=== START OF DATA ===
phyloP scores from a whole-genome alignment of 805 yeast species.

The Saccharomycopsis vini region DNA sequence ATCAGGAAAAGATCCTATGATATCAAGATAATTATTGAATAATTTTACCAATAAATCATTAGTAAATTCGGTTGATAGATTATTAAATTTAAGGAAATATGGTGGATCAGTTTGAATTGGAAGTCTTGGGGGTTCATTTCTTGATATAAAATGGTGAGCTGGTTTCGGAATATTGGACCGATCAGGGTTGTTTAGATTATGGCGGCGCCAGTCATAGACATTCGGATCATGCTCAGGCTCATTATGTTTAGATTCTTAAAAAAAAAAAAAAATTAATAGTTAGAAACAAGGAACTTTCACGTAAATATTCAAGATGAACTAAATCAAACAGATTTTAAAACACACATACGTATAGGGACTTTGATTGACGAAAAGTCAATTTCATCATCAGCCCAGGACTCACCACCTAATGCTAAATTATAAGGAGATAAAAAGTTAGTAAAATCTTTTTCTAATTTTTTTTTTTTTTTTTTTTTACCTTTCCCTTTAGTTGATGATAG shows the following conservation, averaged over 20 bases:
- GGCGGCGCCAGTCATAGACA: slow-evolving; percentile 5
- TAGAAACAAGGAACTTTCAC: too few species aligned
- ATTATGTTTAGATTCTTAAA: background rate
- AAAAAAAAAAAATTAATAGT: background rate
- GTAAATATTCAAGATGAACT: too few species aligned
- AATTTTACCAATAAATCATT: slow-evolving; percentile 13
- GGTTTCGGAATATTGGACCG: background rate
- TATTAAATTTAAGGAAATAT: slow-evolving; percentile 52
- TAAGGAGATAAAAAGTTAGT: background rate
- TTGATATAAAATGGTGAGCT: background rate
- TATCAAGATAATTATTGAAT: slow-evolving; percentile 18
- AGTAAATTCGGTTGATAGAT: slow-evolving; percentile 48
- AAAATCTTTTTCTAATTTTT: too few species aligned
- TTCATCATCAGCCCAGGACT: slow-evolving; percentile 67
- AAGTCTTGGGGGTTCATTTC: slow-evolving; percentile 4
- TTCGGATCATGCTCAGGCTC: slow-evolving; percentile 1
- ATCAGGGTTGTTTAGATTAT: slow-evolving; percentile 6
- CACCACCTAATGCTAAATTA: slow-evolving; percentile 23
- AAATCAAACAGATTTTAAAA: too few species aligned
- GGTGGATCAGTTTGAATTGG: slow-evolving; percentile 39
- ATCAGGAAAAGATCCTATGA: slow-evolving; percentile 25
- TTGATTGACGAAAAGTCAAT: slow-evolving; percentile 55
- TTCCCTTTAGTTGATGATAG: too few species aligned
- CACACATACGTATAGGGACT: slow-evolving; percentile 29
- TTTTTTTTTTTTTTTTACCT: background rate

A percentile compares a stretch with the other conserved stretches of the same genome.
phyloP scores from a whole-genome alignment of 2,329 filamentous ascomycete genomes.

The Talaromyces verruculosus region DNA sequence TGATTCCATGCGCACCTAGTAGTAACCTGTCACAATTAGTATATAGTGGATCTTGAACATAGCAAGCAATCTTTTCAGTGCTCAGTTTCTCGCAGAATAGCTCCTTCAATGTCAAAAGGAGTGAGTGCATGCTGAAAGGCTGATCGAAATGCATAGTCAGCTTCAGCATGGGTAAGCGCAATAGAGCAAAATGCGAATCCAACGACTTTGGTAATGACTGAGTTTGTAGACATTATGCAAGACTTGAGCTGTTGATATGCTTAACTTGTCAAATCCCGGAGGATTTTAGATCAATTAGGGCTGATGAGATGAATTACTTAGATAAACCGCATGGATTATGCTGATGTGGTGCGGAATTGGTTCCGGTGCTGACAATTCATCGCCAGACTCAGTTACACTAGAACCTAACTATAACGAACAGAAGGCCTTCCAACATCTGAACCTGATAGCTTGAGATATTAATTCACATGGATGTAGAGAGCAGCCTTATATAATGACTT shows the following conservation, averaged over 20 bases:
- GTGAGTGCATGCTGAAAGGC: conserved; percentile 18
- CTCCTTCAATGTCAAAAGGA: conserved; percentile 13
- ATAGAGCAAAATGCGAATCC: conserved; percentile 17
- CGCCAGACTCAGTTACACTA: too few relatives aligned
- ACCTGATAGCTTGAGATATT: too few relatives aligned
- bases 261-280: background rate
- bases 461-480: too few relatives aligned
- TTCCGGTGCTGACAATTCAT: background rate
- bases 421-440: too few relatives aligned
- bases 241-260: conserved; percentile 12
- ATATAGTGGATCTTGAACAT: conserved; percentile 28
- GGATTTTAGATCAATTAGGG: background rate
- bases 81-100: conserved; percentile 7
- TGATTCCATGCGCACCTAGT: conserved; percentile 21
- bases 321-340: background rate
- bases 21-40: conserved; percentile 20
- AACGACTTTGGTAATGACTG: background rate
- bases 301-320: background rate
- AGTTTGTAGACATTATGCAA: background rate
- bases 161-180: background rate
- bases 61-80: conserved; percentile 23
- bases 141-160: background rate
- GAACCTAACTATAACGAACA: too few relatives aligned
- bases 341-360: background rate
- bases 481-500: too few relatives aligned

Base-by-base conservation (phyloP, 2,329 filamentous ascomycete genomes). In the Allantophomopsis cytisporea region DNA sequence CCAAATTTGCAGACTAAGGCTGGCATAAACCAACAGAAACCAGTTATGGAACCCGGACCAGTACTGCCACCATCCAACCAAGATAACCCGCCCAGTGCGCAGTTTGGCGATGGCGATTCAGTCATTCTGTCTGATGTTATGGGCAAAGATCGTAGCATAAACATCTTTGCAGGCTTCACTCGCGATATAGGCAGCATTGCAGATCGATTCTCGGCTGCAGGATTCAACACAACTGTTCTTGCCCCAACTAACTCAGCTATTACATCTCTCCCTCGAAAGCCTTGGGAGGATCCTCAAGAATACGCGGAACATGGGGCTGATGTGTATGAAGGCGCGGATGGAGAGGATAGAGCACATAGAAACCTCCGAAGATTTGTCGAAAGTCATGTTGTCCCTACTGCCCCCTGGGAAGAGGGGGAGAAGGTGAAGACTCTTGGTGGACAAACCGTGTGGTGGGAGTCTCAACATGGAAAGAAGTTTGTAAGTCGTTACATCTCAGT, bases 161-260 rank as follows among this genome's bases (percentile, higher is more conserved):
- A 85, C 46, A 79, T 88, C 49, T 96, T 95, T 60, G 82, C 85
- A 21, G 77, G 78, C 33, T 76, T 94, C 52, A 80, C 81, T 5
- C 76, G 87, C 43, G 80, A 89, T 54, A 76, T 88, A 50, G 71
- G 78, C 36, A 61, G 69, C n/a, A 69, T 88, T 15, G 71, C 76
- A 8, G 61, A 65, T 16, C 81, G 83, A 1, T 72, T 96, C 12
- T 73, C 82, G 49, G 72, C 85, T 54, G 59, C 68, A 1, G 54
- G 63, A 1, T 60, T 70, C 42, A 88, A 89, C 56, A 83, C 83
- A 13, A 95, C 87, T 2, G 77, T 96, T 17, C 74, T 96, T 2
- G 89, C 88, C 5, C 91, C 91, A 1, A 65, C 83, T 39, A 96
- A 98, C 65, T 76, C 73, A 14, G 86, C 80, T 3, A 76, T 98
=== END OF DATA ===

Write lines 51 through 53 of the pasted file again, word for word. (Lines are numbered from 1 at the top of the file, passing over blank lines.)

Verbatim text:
- bases 61-80: conserved; percentile 23
- bases 141-160: background rate
- GAACCTAACTATAACGAACA: too few relatives aligned